Antibiotics:  Nonabsorbable antibiotics (like Rifaximin) which kill the anaerobic gut bacteria can reduce the amount of flatus and improve symptoms in very gassy people as a last resort effort.21


My advice: Meat makes farts stink – become a pure vegetarian. Gas is natural – have you ever ridden a horse? Enjoy the gas.  The horse seems to.



1)  Levitt M.  The relation of passage of gas an abdominal bloating to colonic gas production.  Ann Intern Med. 1996 Feb 15;124(4):422-4.

2)  Tomlin L.  Investigation of normal flatus production in healthy volunteers. Gut. 1991 Jun;32(6):665-9.

3)  (For a complete discussion of flatus terminology visit:

4)  Levitt M.  H2 excretion after ingestion of complex carbohydrates. Gastroenterology. 1987 Feb;92(2):383-9.

5)  Suarez F.  Identification of gases responsible for the odour of human flatus and evaluation of a device purported to reduce this odour.  Gut. 1998 Jul;43(1):100-4.

6)  Sabry ZI.  Relationship of dietary intake of sulphur amino-acids to urinary excretion of inorganic sulphate in man.  Nature. 1965 May 29;206(987):931-3.

7)  Marchand S.  Odors modulate pain perception. A gender-specific effect.
Physiol Behav. 2002 Jun;76(2):251-6.

8)  Magee EA.  Contribution of dietary protein to sulfide production in the large intestine: an in vitro and a controlled feeding study in humans. Am J Clin Nutr. 2000 Dec;72(6):1488-94.

9)  J Pennington.  Bowes & Church's Food Values of Portions Commonly Used.  17th Ed. Lippincott. Philadelphia- New York. 1998.

10)  Levine J.  Fecal hydrogen sulfide production in ulcerative colitis.
Am J Gastroenterol. 1998 Jan;93(1):83-7.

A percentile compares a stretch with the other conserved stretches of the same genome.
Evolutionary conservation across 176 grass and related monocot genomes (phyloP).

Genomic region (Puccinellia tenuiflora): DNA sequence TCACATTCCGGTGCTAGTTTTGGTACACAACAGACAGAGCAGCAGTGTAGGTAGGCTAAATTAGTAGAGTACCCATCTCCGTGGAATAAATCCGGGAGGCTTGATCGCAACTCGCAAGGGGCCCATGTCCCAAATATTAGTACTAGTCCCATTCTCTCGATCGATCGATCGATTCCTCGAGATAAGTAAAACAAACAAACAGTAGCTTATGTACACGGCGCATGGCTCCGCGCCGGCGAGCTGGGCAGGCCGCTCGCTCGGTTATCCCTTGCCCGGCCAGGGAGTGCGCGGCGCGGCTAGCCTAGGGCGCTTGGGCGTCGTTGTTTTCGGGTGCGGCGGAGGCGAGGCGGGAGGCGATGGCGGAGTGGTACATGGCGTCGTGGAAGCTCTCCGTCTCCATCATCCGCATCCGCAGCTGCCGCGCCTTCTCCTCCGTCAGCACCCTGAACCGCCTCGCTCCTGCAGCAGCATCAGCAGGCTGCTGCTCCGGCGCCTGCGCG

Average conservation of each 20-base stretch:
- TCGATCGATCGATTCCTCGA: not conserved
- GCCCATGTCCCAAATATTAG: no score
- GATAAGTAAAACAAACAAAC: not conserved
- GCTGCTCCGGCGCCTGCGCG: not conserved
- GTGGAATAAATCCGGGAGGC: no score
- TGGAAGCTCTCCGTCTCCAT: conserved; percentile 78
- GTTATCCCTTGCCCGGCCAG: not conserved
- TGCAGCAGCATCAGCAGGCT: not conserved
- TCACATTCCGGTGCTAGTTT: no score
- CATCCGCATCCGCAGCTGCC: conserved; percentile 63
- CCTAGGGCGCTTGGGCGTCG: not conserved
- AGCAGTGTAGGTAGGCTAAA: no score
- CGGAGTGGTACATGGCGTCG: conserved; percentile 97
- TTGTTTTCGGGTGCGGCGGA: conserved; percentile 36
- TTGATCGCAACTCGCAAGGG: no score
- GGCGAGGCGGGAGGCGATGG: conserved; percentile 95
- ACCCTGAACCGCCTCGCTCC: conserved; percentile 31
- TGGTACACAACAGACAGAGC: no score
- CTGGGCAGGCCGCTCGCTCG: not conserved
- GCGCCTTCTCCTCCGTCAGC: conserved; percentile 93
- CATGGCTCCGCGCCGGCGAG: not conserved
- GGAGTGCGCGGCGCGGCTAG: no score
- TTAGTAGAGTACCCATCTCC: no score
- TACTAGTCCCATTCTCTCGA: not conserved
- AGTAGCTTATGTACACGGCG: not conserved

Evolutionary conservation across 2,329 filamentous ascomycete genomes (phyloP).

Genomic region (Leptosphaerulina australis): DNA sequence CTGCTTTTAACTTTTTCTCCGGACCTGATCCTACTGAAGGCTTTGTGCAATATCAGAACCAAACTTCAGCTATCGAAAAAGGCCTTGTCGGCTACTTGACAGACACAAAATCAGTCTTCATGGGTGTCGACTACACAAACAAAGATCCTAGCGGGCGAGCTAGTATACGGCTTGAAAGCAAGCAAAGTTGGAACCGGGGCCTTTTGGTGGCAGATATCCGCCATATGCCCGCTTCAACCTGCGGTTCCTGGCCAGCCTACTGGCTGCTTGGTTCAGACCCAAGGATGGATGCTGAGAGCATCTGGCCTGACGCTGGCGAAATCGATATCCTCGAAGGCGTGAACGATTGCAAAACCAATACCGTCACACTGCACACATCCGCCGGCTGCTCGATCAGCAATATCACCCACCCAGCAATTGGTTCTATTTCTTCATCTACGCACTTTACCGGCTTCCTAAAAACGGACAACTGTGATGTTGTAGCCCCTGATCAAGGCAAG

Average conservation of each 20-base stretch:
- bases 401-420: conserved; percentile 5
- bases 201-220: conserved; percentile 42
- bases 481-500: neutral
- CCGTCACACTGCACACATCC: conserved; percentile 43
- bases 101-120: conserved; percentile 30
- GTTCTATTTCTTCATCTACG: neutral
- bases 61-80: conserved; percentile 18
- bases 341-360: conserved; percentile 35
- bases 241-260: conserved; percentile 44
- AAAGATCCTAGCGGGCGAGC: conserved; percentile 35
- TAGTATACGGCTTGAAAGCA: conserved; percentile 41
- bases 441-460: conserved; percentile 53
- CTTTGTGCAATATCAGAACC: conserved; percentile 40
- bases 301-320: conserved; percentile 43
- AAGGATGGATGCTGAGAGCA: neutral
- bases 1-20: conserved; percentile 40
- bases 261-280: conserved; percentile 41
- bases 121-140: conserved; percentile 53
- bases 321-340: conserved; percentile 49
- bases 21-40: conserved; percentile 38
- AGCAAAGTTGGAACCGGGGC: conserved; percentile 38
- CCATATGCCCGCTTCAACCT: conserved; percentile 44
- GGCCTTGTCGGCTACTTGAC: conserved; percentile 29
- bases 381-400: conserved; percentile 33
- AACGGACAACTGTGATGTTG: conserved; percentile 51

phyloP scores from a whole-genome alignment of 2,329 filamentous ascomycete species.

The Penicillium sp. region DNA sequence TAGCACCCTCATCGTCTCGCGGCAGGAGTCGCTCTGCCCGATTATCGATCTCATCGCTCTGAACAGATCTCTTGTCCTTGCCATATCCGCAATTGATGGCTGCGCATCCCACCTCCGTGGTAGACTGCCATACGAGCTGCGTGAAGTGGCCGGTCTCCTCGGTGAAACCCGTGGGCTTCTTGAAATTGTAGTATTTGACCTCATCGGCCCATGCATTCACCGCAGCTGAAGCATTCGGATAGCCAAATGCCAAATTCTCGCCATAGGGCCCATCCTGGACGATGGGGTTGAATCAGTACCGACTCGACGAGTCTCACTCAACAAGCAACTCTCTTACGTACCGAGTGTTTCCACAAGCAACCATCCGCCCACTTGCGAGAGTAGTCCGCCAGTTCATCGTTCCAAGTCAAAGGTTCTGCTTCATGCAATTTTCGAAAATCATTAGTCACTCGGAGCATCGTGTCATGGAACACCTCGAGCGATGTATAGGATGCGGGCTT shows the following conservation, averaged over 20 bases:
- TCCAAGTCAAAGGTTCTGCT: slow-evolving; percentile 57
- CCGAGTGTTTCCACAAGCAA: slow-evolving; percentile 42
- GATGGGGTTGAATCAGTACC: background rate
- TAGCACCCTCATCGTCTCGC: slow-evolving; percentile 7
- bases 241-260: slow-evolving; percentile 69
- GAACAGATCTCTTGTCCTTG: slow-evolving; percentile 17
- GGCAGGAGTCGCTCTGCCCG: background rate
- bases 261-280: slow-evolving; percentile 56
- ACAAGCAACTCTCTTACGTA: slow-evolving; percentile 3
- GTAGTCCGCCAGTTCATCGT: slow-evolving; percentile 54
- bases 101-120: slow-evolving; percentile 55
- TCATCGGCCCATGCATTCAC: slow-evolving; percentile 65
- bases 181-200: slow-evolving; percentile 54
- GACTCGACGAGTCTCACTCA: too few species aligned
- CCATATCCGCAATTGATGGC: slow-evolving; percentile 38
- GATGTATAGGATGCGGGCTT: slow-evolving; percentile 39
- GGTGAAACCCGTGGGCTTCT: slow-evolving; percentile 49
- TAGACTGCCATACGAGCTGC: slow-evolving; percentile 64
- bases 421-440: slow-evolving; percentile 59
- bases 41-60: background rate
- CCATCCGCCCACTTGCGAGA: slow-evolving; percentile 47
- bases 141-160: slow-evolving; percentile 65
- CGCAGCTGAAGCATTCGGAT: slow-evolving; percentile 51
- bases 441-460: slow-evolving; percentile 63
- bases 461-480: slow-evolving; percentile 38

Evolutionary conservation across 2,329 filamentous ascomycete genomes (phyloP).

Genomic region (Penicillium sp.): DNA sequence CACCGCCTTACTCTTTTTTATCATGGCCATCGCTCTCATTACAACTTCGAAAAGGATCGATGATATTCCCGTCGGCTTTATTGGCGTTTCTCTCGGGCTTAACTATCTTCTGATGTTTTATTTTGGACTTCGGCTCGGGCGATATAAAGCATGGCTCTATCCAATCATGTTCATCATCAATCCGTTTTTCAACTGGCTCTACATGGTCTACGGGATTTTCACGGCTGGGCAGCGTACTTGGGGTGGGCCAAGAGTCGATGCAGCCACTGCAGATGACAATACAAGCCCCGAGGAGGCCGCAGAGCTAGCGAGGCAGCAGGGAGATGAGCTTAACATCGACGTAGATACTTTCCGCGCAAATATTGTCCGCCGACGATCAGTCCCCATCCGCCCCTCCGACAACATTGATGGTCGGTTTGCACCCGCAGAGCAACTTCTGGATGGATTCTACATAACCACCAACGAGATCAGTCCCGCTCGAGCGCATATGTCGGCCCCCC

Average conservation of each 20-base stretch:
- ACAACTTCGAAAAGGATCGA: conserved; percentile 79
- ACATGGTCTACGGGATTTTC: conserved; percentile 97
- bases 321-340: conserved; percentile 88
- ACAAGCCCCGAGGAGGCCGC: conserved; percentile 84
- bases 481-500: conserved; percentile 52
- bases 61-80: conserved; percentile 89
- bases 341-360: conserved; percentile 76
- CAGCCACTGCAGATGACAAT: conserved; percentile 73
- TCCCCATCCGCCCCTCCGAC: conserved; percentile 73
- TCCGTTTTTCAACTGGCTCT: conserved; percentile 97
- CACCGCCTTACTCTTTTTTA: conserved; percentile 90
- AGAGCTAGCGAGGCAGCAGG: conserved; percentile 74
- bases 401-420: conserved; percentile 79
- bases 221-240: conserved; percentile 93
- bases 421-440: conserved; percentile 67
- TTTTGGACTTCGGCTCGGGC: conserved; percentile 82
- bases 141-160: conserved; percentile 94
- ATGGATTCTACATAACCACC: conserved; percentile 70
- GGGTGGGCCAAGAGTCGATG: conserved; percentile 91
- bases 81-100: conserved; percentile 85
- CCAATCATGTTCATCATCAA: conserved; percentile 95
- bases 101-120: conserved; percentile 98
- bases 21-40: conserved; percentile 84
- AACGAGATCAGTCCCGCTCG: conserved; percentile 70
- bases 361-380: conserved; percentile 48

11)  Roediger W.  Sulphide impairment of substrate oxidation in rat colonocytes: a biochemical basis for ulcerative colitis? Clin Sci (Lond). 1993 Nov;85(5):623-7.

12)  Christl S.  Effect of sodium sulfide on cell proliferation of colonic mucosa.  Gastroenterology 1994; 106:A664 (abstr).

13)  Gorbach SL.  Bengt E. Gustafsson memorial lecture. Function of the normal human microflora. Scand J Infect Dis Suppl. 1986;49:17-30. 

14)  Oboh H.  Effect of soaking, cooking and germination on the oligosaccharide content of selected Nigerian legume seeds.  Plant Foods Hum Nutr. 2000;55(2):97-110.

15)  East JW. Changes in stachyose, sucrose, and monosaccharides during germination of soybeans.  Crop Sci. 1972;12:7-9.

16)  Ganiats TG.  Does Beano prevent gas? A double-blind crossover study of oral alpha-galactosidase to treat dietary oligosaccharide intolerance. J Fam Pract. 1994 Nov;39(5):441-5.

17)  Suarez F.  Failure of activated charcoal to reduce the release of gases produced by the colonic flora.  Am J Gastroenterol. 1999 Jan;94(1):208-12.

18)  Potter T.  Activated charcoal: in vivo and in vitro studies of effect on gas formation.
Gastroenterology. 1985 Mar;88(3):620-4.

19)  Suarez F.  Bismuth subsalicylate markedly decreases hydrogen sulfide release in the human colon. Gastroenterology. 1998 May;114(5):923-9.

20)  Nobaek S.  Alteration of intestinal microflora is associated with reduction in abdominal bloating and pain in patients with irritable bowel syndrome. Am J Gastroenterol. 2000 May;95(5):1231-8.

21)  Stefano M.  Non-absorbable antibiotics for managing intestinal gas production and gas-related symptoms. Aliment Pharmacol Ther. 2000 Aug;14(8):1001-8.

Some web sites to expand your understanding of flatus: